The reproduction cost approach tries to estimate how much it would cost a potential competitor to replicate the company to be valued.12 To do so, the asset side of the company’s balance sheet was taken as a starting base and then adjusted for several positions. As shown in Table 3, four adjustments were made to DT’s asset book values in order to arrive at the total reproduction value of assets of €171.8bn.

Table 3: Reproduction value of assets 13

Abbildung in dieser Leseprobe nicht enthalten

First, €0.787bn of impairment losses on loans and receivables14 were added to trade and other receivables because any new entrant would face similar or even higher allowances for bad debt on his receivables account. Second, current recoverable income taxes were expected to be cashed in within one year and hence discounted to present value.15 Third, non-current deferred tax assets were discounted to present value. Almost all of these tax credits were to expire after five years or later.16 Earnings before taxes in 2005 amounted to €6.2bn.17 As the combined income tax rate for DT accounted for 39%, without tax credits DT would have had to pay taxes of €2.4bn in 2005.18 For the present value calculation of deferred tax assets it was hence assumed that DT would make use of 1/3 of its total tax credits of €7.552bn in each of the next three years, which after a corresponding present value calculation resulted in a total discount to book value of €0.846bn. Fourth, according to B. Greenwald et al. (2001) new entrants would have to establish or buy customer relationships that are not accounted for on balance sheets. For this reason, the authors suggest adding one to three times annual selling, general and administrative expenses to the reproduction costs of the assets.19 At the end of 2005, DT had customer relationships with 8.5m broadband, 41.2m narrowband and 86.6m mobile phone subscribers.20 Due this broad subscriber base and DT’s incumbent position in Germany, three times the 2005 expense for marketing and selling of €14.7bn21 was added to the adjusted asset value. Due to the commodity nature of the telecom business, no further adjustments were made for research & development costs.


1 J. Golob, N. Raithatha, S. Weeden and J. Sawtell, “Upgrade to In-Line as KfW sells 4.6% of DT to Blackstone”, Goldman Sachs, April 24, 2006, p. 1.

2 P. Köhler and U. Sommer, “Flügel für die Phantasie“, Handelsblatt, April 25, 2006, p. 2.

3 Deutsche Telekom, 2005 Annual Report, p. IV, http://envgdtag05.sul.t-, accessed April 2011.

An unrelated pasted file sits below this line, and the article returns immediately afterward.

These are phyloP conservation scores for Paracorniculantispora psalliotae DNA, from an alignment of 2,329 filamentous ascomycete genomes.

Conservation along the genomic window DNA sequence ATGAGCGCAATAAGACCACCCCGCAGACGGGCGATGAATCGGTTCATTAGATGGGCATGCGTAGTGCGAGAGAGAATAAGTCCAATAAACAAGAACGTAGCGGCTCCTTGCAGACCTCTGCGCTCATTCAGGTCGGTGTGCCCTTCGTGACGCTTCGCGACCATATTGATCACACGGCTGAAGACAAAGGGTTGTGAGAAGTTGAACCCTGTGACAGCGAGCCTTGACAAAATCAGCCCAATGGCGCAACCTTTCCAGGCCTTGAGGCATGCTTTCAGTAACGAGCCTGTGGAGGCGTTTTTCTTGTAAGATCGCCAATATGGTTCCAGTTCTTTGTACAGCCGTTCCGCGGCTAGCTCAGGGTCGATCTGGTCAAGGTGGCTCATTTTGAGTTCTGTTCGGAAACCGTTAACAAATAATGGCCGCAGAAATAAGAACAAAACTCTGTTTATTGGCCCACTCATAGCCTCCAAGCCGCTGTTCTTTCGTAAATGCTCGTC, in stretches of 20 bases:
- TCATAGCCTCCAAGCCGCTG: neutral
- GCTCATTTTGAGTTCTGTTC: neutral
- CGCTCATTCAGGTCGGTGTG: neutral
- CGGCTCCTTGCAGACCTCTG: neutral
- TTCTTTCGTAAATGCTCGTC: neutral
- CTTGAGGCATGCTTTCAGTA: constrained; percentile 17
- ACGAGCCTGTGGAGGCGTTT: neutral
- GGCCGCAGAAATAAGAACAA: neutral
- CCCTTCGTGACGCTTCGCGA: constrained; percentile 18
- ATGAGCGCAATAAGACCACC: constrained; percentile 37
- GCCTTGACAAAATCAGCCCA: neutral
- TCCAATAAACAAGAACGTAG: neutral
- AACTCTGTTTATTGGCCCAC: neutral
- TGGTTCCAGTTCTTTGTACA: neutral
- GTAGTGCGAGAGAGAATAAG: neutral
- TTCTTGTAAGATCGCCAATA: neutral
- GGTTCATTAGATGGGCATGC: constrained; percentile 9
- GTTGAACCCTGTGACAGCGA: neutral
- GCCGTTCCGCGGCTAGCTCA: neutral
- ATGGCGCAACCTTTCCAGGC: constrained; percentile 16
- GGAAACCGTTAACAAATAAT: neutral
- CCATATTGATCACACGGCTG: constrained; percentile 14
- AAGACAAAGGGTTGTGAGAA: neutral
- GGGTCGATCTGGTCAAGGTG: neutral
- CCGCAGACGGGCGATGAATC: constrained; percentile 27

4 Ibid, p. 4.

5 “Blackstone-Einstieg zündet Kursfeuerwerk bei der Telekom“, B ö rsen-Zeitung, April 25, 2006.

6 J. Tartler, “Berlin erwartet steigenden Unternehmenswert“, Financial Times Deutschland, April 25, 2006.

7 A. Maier, “Vom Leid der Investoren“, Financial Times Deutschland, September 7, 2007.

8 B. Greenwald et al. (2001), Value Investing, (Hoboken, NJ: John Wiley & Sons, 2001), p. 36.

9 Note: DT published its Q1 2006 results two weeks after Blackstone acquired its shares. For this reason, all book values for assets and liabilities are identical for 12/2005 and 04/2006.

10 Deutsche Telekom, 2005 Annual Report, p. 105, http://envgdtag05.sul.t-, accessed April 2011 and J. Golob, N. Raithatha, S. Weeden and J. Sawtell, “Upgrade to In-Line as KfW sells 4.6% of DT to Blackstone”, Goldman Sachs, April 24, 2006, p. 1.

11 Ibid.

12 B. Greenwald et al. (2001), Value Investing, (Hoboken, NJ: John Wiley & Sons, 2001), p. 55.

13 Deutsche Telekom, 2005 Annual Report, p. 105, http://envgdtag05.sul.t-, accessed April 2011.

14 Ibid., p. 143.

15 The discount rate of 6.2% will be derived in the following earnings power section.

16 Ibid., p. 138.

17 Ibid., p. 104.

18 Ibid., p. 138.

19 B. Greenwald et al. (2001), Value Investing, (Hoboken, NJ: John Wiley & Sons, 2001), pp. 61-62.

20 Deutsche Telekom, 2005 Annual Report, p. 29 and p. 36, http://envgdtag05.sul.t-, accessed April 2011.

21 Ibid., p. 104.


ISBN (eBook)
ISBN (Buch)
519 KB
Institution / Hochschule
Harvard University
Blackstone Deutsche Telekom Private Equity Minority investment valuation; Unternehmensbewertung; asset management



Titel: Blackstone's minority investment in Deutsche Telekom